The Tamil Nadu is all set for the high-octane contest in the forthcoming Assembly polls scheduled on May 16 this year. Voting will be held in a single phase for the total 234 Assembly seats in the state.
The main fight is likely to be between two arch-rivals DMK (Dravida Munnetra Kazhagam) and the AIADMK (All India Anna Dravida Munnetra Kazhagam) – the current ruling party in the state. However, the other parties like Congress, BJP, Vijaykanth's DMDK and People's Welfare Front (PWF) will play a major role.
The parties and alliances in the fray for the forthcoming Assembly polls have almost sealed the seat-sharing deals with their respective allies.
DMK, the main opposition party, has announced that it will fight the elections together with the Congress. Ruling party AIADMK has allied with smaller regional parties and given up seven of the 234 seats for them to contest. Vijaykanth's DMDK has forged an alliance with the People's Welfare Front (PWF). If latest developments are to be believed, former Union minister GK Vasan's Tamil Manila Congress (TMC) has also agreed to come under the umbrella of PWF.
DMK has allotted its key ally - Congress 41 seats for the May 16 Assembly polls. Totally, the DMK has allotted 54 seats to its allies out of the total 234 assembly constituencies in Tamil Nadu.
With the present allotment to Congress, DMK has so far allotted 54 seats to its allies.
After its efforts to cobble up a formidable alliance by roping in actor-turned-politician Vijayakanth-led DMDK into its fold did not materialise, DMK began the exercise of speeding up work to seal ties with smaller outfits and conclude seat-sharing talks with all partners. DMK allotted IUML, its long-time ally, five seats followed by five seats to MMK, another Muslim party. Also, it allotted one seat each to former IAS-officer led Dalit party Samuga Samathuva Padai, Tamil Nadu Vivasayigal-Thozhilalargan Katchi and Perunthalaivar Makkal Katchi.
The DMK-Congress split had come against the backdrop of the arrests of former Union Minister A Raja and Karunanidhi’s daughter Kanimozhi, a Rajya Sabha MP, in the alleged spectrum allocation scam. Differences over the Sri Lankan Tamils was also said to a prominent reason behind the break-up years ago.
Congress had contested the last Lok Sabha elections on its own and had drawn a blank. It had contested the last Assembly elections along with DMK but secured just five seats.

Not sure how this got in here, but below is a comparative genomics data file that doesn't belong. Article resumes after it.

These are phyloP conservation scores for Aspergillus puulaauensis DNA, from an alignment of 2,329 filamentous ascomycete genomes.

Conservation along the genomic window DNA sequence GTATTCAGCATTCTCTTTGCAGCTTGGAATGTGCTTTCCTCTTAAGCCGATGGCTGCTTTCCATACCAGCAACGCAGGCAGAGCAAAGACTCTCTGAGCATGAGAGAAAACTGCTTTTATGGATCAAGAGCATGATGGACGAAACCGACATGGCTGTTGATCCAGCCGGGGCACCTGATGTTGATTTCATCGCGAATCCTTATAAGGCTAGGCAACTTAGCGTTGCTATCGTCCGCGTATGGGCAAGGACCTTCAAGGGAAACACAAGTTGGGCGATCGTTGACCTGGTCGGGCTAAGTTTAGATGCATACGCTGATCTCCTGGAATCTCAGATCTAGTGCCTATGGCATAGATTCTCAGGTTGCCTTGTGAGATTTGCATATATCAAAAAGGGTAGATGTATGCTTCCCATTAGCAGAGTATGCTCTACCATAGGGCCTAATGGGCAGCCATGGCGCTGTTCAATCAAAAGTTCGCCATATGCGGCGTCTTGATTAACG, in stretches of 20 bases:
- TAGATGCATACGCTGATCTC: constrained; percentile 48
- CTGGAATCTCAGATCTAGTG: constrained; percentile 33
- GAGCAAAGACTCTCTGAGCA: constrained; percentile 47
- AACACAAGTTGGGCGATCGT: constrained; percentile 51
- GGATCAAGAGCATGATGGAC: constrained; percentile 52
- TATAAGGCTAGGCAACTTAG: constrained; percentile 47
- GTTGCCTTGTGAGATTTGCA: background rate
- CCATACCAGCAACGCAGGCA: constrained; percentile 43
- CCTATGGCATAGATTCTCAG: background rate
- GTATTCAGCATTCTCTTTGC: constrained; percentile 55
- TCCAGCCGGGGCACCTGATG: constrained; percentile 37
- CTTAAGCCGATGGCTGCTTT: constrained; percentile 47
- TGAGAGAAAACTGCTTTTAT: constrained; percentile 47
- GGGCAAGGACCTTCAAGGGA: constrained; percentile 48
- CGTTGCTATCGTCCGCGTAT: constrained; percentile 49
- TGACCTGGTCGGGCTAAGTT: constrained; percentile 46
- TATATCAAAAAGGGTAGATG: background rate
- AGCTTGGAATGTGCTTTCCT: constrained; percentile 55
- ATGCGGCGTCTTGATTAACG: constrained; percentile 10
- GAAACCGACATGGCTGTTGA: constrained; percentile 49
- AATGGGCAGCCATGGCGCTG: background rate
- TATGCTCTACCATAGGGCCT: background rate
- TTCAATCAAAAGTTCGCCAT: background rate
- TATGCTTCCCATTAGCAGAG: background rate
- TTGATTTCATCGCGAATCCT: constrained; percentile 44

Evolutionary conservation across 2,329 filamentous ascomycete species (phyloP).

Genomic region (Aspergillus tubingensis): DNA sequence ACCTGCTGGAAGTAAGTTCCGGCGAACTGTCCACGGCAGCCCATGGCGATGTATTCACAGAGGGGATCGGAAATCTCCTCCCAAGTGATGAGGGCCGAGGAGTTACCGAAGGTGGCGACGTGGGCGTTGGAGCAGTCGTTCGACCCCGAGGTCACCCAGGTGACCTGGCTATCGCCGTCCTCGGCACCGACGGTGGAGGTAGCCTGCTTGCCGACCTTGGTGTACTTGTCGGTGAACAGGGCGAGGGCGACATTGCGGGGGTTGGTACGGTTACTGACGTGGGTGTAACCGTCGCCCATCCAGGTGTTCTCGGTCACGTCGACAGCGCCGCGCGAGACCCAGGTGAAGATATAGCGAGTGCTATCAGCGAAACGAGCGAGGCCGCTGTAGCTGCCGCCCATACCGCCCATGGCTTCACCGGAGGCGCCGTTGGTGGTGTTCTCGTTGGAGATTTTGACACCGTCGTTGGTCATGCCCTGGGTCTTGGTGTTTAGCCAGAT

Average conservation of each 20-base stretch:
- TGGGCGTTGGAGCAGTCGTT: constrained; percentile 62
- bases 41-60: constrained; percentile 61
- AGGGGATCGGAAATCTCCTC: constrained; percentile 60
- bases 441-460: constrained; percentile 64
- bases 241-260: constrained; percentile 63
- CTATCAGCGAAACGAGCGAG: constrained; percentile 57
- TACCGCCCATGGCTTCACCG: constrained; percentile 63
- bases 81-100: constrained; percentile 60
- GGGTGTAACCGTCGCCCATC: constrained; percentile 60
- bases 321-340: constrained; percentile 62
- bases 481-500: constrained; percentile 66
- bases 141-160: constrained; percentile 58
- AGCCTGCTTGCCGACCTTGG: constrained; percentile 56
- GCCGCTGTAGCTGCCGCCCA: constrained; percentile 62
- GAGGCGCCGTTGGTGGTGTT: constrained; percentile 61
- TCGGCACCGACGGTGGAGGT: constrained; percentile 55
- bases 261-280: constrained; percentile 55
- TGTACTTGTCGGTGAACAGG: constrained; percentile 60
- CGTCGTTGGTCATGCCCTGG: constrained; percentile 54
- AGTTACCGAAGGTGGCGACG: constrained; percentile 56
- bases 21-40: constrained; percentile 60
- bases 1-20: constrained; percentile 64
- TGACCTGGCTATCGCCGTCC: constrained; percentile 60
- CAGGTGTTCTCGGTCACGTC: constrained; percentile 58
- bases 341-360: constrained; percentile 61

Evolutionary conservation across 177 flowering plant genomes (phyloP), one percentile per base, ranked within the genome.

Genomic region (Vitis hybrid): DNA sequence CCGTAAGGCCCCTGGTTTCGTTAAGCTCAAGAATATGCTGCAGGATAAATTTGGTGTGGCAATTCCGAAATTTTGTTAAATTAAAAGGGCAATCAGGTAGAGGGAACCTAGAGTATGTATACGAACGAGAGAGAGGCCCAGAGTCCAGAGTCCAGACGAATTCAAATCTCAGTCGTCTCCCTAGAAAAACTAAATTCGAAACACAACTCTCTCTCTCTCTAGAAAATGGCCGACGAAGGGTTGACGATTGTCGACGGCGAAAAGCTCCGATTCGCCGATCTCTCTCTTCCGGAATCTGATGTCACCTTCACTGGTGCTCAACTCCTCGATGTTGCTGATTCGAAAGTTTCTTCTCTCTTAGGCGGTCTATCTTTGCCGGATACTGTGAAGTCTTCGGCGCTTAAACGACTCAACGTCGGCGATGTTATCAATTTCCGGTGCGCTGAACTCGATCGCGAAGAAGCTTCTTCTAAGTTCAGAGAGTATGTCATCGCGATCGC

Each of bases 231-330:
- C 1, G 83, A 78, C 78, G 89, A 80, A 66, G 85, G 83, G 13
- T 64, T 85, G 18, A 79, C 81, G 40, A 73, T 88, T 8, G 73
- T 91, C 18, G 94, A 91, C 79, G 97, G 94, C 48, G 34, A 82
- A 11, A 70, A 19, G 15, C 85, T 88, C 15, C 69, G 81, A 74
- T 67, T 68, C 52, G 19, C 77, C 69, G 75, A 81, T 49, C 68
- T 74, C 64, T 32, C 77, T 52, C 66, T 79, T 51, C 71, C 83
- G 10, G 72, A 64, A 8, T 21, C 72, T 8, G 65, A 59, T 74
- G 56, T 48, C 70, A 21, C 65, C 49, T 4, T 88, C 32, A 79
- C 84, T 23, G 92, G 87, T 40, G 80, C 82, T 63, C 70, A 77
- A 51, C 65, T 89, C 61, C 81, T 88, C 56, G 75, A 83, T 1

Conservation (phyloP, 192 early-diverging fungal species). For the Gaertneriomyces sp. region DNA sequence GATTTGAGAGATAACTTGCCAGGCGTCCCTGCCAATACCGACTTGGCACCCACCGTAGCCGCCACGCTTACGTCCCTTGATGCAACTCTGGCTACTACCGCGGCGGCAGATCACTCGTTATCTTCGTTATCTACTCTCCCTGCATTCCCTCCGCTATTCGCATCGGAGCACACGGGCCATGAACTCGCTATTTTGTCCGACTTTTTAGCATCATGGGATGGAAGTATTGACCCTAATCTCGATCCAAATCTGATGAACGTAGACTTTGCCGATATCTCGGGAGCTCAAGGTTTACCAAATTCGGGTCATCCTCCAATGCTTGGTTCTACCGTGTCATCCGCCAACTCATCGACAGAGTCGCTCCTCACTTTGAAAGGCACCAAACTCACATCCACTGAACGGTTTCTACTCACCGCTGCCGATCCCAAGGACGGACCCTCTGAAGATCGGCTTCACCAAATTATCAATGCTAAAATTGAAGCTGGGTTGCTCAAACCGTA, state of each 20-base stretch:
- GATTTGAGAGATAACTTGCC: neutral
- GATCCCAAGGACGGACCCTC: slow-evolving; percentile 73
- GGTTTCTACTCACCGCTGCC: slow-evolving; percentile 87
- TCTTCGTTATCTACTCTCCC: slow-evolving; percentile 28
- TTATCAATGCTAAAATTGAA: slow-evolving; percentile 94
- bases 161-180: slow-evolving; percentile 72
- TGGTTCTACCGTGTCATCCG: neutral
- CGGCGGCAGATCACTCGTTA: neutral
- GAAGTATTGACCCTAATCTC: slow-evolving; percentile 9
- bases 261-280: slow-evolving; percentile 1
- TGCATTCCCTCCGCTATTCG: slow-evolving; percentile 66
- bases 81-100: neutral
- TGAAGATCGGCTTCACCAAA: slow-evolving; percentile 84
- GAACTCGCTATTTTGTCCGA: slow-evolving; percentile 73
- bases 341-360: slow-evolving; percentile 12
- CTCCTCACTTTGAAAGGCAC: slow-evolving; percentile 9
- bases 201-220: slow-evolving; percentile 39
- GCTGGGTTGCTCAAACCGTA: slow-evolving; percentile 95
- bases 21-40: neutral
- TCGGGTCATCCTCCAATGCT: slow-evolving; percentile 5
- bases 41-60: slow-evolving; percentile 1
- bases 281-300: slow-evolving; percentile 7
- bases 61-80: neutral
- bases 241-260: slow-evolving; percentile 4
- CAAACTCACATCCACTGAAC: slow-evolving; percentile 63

Iron Lady and political giant of Tamil Nadu and AIADMK chief J Jayalalithaa, who has seen many ups and downs in her political career, will be trying her luck to bring her party back in power in the 2016 Tamil Nadu Assembly Elections.
With DMK star Karunanidhi on the wane and Bharatiya Janata Party and Congress almost a non-player in the southern state, 'Amma' led All India Anna Dravida Munnetra Kazhagam (AIADMK) has a strong chance of sweeping the high-voltage polls. It may be noted that the actor-turned politician practically reduced the opposition to a non-entity at the centre by winning 37 out of 39 seats in the 2015 Lok Sabha polls, when the NaMo wave was sweeping almost the entire country.
The AIADMK which has decided to go alone in the Assembly elections, might be a bit worried front as the disproportionate assets case against Jayalalithaa is still going on. However, the party leaders have immense confidence in their charismatic leader, who has the calibre to deliver on governance.
Such is the persona of Jayalalithaa that her party leaders are literally at her feet. The mere sight of a helicopter carrying the AIADMK supremo is enough for her cabinet ministers to bow.
Well, it's just a matter of time now. On May 19, it will be clear whether the AIADMK juggernaut could roll down on the opposition in the upcoming Assembly elections.
Dravida Munnetra Kazhagam (DMK) patriarch M Karunanidhi, who couldn't turn the tide in his favour in 2011, has an uphill task ahead of improving party's prospects in the state in the run-up to Tamil Assembly polls on May 16.
The poll-scarred veteran, who has not lost a single battle ever since his debut in 1957, has a huge responsibility of steering the DMK back to power after humiliating loss in the last Assembly elections and 2014 parliamentary polls.
The wheel-chair bound DMK chief's most daunting task is to boost the morale of the cadre, in the wake of successive loses at the Centre and in several states.
2016 polls would be his last elections in his political career and the DMK patriarch would like to repeat the 1989 victory when his party rose like a phoenix from the ashes in 1989 with him leading it to an impressive victory. But the corruption charges against his family and his confidantes like A Raja is a big worry for the party.
As part of measures to strengthen the party, the administrative structure of the party at the district level has been revamped. District secretaries are powerful in the DMK and the structure was revamped to make it broad based and more accountable.
For Karunanidhi, it's not just a a tight rope wall, but a do-or-die for the DMK, and the poll veteran and his supporters would be relying on the disproportionate assets case against Jayalalithaa, to turn the wave on their side.